Rediff Logo Business Find/Feedback/Site Index
October 26, 1999


Experts call for CRR cut, growth-oriented, demand-generative credit policy

Email this report to a friend

Senior bankers, analysts and traders in India are anticipating a cut in cash reserve ratio in the run-up to mid-year review of the Reserve Bank of India's Credit and Monetary Policy 1999-2000. The review is slated to be announced on October 29 by RBI Governor Bimal Jalan.

But a cut in CRR, if at all, may be in phases. While boosting liquidity in the system, the cut may not necessarily lower lending rates, they added.

The year 1999 was marked by high government borrowings from the market, making it difficult for industry to access funds. The CRR cut may come as a breather for industry that has long suffered on account of tight liquidity.

In fact, apex chambers of industry have been clamoring for cuts in key bank rates and the CRR. They even petitioned Finance Minister Yashwant Sinha who excused himself saying CRR, etc, fall within the domain of the RBI.

Analysts said RBI Governor Bimal Jalan would like to make the mid-year review a non-event. "Right now, the fiscal side of the economy needs attention and repairing. The focus is on Finance Minister Yashwant Sinha, not Jalan," an analyst told

There might be relaxations of curbs on forex forward contract bookings and cancellations. That is to say, (a) exporters may once again be allowed to enter into forward contracts on the basis of their projected exports rather than merely actual contracted exports, and (b) importers may be allowed to rebook forward contracts they had earlier cancelled, he added.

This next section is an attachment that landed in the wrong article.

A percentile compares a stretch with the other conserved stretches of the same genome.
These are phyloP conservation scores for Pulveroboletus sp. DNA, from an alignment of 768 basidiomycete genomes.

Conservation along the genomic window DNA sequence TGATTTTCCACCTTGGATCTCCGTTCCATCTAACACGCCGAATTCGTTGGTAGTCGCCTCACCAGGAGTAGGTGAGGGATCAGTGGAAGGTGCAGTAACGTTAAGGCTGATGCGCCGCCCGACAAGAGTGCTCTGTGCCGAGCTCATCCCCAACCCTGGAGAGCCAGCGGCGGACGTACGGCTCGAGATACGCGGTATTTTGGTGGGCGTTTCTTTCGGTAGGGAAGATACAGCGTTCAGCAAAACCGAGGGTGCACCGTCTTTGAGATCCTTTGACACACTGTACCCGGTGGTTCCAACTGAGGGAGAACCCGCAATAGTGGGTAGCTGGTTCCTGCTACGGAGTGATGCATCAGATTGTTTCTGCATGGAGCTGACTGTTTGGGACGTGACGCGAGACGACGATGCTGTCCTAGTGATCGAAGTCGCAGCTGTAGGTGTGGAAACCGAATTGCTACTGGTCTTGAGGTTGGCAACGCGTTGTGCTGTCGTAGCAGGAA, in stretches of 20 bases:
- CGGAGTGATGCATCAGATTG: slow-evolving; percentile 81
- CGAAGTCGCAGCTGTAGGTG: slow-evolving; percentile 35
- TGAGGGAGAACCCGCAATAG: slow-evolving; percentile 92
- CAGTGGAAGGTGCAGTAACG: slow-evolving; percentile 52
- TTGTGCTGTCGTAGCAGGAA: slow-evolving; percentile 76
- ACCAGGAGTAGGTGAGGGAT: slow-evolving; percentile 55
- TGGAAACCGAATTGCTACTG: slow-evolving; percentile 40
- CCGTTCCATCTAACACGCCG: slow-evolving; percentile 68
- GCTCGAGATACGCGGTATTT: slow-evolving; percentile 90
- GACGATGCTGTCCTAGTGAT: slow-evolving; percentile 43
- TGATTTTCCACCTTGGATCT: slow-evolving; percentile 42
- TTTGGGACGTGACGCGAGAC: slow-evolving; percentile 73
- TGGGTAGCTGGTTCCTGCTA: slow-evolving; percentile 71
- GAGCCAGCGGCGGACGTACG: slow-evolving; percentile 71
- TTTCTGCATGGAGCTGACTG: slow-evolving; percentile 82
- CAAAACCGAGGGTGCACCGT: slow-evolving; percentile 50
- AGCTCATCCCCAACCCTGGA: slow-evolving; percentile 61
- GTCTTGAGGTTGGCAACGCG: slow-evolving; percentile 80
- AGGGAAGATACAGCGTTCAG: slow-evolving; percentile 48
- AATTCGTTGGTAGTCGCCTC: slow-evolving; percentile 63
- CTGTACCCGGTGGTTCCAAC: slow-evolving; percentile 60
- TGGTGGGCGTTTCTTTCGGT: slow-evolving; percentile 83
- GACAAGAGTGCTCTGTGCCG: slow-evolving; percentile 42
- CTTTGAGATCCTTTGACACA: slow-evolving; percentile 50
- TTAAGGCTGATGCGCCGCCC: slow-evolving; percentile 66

"What the RBI needs to work on, apart from the health of the banking sector (as per the M S Verma Committee recommendations), is to strengthen the debt market. 'Strengthening the debt market' would include issues such as which players are to be allowed in the market (and on which side), retailing of government securities," he said.

The RBI last cut the CRR (the fortnightly cash balances maintained by commercial banks with the central bank), by 50 basis points in April to 10 per cent. When call money rates fell last week, the hopes of a CRR cut followed suit.

The RBI has been active in checking the call money rates. On October 15 and 16, the rate touched 25 per cent. This prompted the central bank to resort to an unusual liquidity-boosting measure: it bought treasury bills through open market operations.

The Indian rupee has been stable in recent times. This may tempt the RBI to loosen its grip on liquidity. The RBI has made it clear that its long-term objective is to lower the CRR to the statutory minimum of three per cent, analysts pointed out.

Bankers said a cut in CRR would ensure adequate bank funds to cope with any rush of millennium-related deposit withdrawals.

However, they added that a CRR cut may not necesssarily nudge banks to drop their lending rates. Banks in India have wide spreads and they have been under pressure from high operating costs and rising non-performing assets.

Bankers said lending rates slide when deposit rates fall. But in India the mutual fund industry has been active of late. Coupled with the high rates on government savings, it would ensure that deposit rates won't fall.

Top corporates are not complaining. For most of their funds are accessed at rates below the banks' prime lending rate through commercial paper.